3 Scary Reasons Not to Sell the Kool-Aid
- It creates a ghost business. Just as our body houses our soul, our business has a soul. The “soul” is commonly referred to the part of us that is timeless and immortal. It is the essential energy – the spiritual signature, if you will – of who we are at the core. Our task, then, is to embody and express that essential spiritual signature in this lifetime the best way we can. When a business is selling Kool-Aid, what is it really selling? We have already established that Kool-Aid is not the real thing – merely a fake copy of the real thing. What happens when your business does not sell the real thing? Then you have a soulless business – a ghost business. If this sounds spooky to you, imagine how your customers would feel when they encounter a ghost business.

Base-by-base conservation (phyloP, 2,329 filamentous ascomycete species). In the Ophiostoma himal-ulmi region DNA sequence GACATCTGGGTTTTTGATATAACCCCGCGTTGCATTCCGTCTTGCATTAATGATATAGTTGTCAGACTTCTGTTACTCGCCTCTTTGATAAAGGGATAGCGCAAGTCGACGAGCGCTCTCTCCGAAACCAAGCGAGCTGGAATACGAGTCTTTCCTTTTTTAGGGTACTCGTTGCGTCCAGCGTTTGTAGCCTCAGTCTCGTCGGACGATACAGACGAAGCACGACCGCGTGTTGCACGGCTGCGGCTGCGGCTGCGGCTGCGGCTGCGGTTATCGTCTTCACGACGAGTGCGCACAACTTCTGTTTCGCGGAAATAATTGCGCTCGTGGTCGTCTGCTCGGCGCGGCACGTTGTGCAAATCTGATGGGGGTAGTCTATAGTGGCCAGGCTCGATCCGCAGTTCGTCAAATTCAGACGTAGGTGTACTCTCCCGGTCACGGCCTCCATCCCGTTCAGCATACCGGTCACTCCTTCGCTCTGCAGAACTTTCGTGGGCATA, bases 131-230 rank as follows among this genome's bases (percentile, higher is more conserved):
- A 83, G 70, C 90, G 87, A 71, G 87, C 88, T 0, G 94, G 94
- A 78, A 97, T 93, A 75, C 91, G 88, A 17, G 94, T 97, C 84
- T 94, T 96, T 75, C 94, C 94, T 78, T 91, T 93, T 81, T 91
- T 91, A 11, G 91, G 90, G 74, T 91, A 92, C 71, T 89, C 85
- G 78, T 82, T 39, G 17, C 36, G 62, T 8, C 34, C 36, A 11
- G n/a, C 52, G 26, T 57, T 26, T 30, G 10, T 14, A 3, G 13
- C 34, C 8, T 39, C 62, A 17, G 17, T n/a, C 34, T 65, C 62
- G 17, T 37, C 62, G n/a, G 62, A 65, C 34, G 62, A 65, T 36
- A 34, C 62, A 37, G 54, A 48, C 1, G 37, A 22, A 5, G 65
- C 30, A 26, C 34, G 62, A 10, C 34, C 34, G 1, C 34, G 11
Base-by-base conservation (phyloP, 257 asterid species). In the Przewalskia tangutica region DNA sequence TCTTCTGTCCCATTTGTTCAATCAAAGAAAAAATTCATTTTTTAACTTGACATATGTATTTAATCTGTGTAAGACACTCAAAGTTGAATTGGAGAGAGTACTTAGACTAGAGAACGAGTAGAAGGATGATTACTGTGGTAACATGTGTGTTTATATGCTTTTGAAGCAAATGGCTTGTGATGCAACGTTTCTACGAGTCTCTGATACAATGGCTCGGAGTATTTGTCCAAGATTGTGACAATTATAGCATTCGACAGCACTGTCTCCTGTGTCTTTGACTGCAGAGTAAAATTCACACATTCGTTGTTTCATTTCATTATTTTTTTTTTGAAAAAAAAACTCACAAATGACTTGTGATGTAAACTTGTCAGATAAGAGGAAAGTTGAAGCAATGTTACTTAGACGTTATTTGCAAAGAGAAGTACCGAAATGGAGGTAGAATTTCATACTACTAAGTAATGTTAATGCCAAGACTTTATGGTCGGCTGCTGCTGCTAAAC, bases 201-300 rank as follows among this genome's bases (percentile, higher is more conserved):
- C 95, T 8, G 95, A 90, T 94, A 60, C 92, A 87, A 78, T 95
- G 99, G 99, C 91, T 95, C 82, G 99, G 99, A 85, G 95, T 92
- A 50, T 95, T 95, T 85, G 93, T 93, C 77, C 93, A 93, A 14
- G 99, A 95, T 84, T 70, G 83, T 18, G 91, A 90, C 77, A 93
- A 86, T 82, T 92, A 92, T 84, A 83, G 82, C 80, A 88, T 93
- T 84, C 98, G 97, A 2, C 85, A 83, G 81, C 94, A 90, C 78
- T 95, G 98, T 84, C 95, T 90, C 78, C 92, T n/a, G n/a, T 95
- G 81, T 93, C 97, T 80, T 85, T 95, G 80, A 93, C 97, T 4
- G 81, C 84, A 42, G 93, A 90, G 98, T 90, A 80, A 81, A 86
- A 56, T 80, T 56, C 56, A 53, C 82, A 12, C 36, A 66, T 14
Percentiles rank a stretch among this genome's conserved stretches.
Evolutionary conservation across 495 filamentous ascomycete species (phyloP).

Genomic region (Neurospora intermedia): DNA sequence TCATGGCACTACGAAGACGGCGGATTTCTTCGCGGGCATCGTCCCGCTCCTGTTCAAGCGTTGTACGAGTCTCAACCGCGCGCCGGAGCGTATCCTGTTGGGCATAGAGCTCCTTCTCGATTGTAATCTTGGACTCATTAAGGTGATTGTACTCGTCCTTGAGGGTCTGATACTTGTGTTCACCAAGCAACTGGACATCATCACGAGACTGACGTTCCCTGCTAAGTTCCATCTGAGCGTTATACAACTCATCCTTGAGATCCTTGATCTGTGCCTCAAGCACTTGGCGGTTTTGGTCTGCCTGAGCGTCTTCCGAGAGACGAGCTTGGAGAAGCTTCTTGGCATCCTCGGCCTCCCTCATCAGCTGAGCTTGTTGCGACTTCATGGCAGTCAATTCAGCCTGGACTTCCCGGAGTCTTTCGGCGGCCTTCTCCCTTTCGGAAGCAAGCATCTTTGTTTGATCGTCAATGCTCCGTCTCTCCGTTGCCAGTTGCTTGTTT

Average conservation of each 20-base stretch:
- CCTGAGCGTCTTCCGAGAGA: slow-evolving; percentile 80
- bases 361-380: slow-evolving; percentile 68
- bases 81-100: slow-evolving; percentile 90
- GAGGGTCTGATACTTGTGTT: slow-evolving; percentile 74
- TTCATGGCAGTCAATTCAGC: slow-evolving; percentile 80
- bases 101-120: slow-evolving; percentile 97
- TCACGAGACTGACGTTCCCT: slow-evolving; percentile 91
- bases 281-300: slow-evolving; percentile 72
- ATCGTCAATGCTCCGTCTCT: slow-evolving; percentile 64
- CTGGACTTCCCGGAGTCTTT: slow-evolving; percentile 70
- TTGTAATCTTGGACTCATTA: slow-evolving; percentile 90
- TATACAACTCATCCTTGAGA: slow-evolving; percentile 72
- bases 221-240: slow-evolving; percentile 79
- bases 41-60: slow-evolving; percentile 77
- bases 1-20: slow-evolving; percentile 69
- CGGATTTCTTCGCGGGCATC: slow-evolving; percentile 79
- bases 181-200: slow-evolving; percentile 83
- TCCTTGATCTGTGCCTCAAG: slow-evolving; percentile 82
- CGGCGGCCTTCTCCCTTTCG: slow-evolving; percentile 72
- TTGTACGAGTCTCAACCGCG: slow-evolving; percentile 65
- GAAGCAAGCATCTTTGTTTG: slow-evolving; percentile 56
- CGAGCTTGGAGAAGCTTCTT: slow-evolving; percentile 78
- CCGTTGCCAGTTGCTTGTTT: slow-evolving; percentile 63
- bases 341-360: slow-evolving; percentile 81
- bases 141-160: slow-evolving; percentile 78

- It attracts revolving-door customers. What do ghosts like to do? Well, because they are hovering somewhere in between the human realm and the spirit realm, they are in a state of constant unrest. Hungry ghosts like to feed on a host body to temporarily live in so they can walk, talk, and move as humans do – until the host is tired and used up, then soon a new host takes the place of the old one. Using the Kool-Aid tactics may get you quick cash in the bank, and hungry new customers may buy from you in the short term, but soon your customers will grow tired of the tactics. As a business owner, you will spend most of your time acquiring customers (which takes more time, effort and investment) rather than building a long-term relationship with them – one that can bear fruit many times over through referrals and other mutually beneficial connections.